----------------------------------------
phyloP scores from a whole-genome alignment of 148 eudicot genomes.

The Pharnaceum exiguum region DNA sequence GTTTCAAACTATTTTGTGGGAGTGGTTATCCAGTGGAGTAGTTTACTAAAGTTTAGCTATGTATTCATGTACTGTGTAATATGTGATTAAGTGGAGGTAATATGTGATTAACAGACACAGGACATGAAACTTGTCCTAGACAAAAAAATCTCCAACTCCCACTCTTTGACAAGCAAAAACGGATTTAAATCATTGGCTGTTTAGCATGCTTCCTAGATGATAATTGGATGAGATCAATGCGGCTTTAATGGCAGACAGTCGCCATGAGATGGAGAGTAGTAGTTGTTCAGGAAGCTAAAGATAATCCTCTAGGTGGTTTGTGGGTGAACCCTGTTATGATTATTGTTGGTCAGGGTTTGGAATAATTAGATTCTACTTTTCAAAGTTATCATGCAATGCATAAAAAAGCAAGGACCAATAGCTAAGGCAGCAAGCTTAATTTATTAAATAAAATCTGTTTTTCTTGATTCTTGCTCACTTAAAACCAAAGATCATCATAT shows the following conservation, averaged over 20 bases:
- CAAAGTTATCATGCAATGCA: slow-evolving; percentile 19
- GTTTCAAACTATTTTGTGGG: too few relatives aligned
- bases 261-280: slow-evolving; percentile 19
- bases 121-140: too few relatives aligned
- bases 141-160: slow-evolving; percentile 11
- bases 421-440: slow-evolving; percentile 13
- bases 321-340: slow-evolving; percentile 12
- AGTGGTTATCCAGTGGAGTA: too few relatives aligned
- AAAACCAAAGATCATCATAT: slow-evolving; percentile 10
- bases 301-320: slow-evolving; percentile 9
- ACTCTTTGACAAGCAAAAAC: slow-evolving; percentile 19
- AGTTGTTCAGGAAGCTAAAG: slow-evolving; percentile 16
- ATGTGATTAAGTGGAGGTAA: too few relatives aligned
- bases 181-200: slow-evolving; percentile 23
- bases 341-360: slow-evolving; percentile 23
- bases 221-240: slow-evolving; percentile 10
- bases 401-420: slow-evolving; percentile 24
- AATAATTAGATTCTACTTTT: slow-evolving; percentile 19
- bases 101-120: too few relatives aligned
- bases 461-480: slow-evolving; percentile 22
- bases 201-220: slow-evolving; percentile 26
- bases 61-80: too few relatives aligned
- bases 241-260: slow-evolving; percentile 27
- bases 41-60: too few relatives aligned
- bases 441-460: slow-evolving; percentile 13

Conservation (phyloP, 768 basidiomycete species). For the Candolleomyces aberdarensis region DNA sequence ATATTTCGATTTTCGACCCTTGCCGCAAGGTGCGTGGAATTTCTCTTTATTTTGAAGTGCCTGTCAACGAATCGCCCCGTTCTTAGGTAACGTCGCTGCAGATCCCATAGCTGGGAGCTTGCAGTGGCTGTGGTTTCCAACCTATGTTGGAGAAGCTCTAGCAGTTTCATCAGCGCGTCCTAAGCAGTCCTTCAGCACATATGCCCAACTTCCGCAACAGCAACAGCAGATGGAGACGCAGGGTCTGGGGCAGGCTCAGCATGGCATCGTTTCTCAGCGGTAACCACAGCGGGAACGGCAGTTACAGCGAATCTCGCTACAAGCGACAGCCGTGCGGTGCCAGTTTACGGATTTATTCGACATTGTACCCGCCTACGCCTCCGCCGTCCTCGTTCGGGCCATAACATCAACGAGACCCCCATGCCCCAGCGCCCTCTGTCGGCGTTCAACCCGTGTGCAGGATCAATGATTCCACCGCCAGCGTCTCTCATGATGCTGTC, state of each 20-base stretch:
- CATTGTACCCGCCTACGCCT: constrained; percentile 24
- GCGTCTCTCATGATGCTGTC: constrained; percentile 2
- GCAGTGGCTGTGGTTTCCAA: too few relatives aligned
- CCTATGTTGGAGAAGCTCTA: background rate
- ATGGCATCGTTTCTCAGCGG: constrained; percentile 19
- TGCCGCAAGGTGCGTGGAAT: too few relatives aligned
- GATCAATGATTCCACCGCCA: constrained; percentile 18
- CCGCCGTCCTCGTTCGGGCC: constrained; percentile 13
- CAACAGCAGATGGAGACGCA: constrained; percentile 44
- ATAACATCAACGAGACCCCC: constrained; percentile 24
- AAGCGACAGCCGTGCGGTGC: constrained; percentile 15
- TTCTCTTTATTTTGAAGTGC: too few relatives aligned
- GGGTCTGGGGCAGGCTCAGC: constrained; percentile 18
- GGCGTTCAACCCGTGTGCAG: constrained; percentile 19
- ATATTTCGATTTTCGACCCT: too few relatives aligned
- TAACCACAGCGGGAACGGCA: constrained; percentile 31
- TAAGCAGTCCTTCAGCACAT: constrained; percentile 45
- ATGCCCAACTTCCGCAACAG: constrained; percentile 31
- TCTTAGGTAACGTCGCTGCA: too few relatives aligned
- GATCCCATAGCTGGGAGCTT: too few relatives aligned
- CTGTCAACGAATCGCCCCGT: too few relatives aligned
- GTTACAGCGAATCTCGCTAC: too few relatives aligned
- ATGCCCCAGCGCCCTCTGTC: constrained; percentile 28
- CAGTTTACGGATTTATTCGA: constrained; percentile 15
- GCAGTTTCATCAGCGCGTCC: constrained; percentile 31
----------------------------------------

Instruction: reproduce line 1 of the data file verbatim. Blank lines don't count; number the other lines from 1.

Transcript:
phyloP scores from a whole-genome alignment of 148 eudicot genomes.